Most of us, of course, will stick to our habitual assumption of human superiority. However, it is worth asking: if we’re so clever, how did we fail to spot a population explosion in the biggest species on earth?

There are four answers to this. The first is that giant squid have perhaps not been quite so invisible as scientists have hitherto insisted. History and literature are full of references to kraken and kraken-like creatures: Homer’s Scylla, Tiamat in Gilgamesh, and any number of sea-serpents may all be reasonably supposed to have been inspired by giant squid. Pliny the Elder described such a creature (remarking on its bad breath). So too did Melville, who writes in Moby Dick of “A vast pulpy mass, furlongs in length and breadth, of a glancing cream colour… innumerable long arms radiating from its centre, and curling and twisting like a nest of anacondas”; and that other great chronicler of 19th-century whaling, Frank Bullen, who claimed in The Cruise of the Cachalot to have seen a giant squid entangled with a sperm whale off Sumatra. If it comes to that, the great giant squid fight scene in Jules Verne’s 20,000 Leagues Under the Sea was allegedly inspired by an actual encounter, involving the French battleship Alecton, near Tenerife, in 1861.

There are many more such instances of alleged sightings of live giant squid in their natural environment, most of them no doubt fanciful; but it is worth remembering that, when scientists say no one has ever seen one, all they really mean is that they have never seen one.

The second reason for the seeming ubiquity of the giant squid is that the way we live now is making us more aware of them. New fishing methods have led to a huge increase in accidental “catches”. (Professor Rodman suggests there may have been as many as 100 in the past 20 years.) The world’s remote places – where giant squid traces are often found – are less remote than they once were. And, as Dr O’Shea puts it: “Information spreads to the media at a faster rate than ever before, fuelled by the public fascination with these animals, and what once was lucky to make the local rag now makes world headlines.”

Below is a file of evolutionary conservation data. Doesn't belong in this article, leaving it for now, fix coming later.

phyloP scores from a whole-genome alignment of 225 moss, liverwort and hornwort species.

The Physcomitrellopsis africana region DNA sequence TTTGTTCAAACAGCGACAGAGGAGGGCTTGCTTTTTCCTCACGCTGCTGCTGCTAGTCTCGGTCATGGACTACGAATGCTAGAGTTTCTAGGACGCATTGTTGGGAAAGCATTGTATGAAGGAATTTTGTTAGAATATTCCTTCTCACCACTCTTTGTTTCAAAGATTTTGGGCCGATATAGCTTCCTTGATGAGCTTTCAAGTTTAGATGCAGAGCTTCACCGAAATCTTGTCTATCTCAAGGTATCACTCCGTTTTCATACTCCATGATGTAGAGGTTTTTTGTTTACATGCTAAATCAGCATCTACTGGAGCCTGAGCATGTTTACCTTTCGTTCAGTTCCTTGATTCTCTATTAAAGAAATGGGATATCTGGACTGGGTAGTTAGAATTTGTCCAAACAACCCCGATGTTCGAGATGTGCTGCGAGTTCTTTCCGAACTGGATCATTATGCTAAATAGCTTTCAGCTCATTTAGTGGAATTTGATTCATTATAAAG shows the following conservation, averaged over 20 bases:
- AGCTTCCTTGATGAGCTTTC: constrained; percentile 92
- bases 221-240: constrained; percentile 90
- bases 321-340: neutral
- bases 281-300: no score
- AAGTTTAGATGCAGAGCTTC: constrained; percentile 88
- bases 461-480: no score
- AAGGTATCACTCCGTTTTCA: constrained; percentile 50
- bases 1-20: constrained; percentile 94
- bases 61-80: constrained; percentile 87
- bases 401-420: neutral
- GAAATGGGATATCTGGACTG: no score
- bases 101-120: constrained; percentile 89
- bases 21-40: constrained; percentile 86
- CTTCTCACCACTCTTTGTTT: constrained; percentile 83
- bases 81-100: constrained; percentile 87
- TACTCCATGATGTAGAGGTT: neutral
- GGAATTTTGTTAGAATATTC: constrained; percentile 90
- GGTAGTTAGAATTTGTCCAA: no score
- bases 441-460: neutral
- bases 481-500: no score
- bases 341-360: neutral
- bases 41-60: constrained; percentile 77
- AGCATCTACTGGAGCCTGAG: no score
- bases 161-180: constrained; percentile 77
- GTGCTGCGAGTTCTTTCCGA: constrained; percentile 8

The third reason is that scientists are now looking in the right places, particularly in terms of identifying shallower waters which giant squid seem to visit at certain times of year in order to mate. “We know so much about this animal now that we can predict where it will be and when, at what depth we will find it, and what species it is associated with,” says Dr O’Shea, who believes he succeeded in catching those 14 juveniles “not because the animals are more abundant now than before, but because we employed a little science in our search.

“I don’t know if giant squid tours’ will ever make it big as a new tourism industry,” he adds, “but finding the adult alive in its natural environment should not be difficult.”

And then there is the fourth reason, which is that giant squid really might be taking over the world. They may not have done so yet, and reports based on the Australasian Science article may have exaggerated their growth, or our knowledge of it; but the simple truth remains that something that grows exponentially grows very fast indeed. Even if they haven’t overtaken us yet, the day when they do so may be nearer than we think.

Most people are familiar with the opening thoughts of Tennyson’s “The Kraken Wakes”, either through the original or via John Wyndham’s 1953 thriller: “Below the thunders of the upper deep,/ Far, far beneath in the abysmal sea,/ His ancient, dreamless, uninvaded sleep/ The Kraken sleepeth…”

The closing lines of the poem are more obscure, but may yet prove more prophetic: “There hath he lain for ages, and will lie/ Battening upon huge sea -worms in his sleep,/ Until the latter fire shall heat the deep;/ Then once by man and angels to be seen,/ In roaring he shall rise and on the surface die.”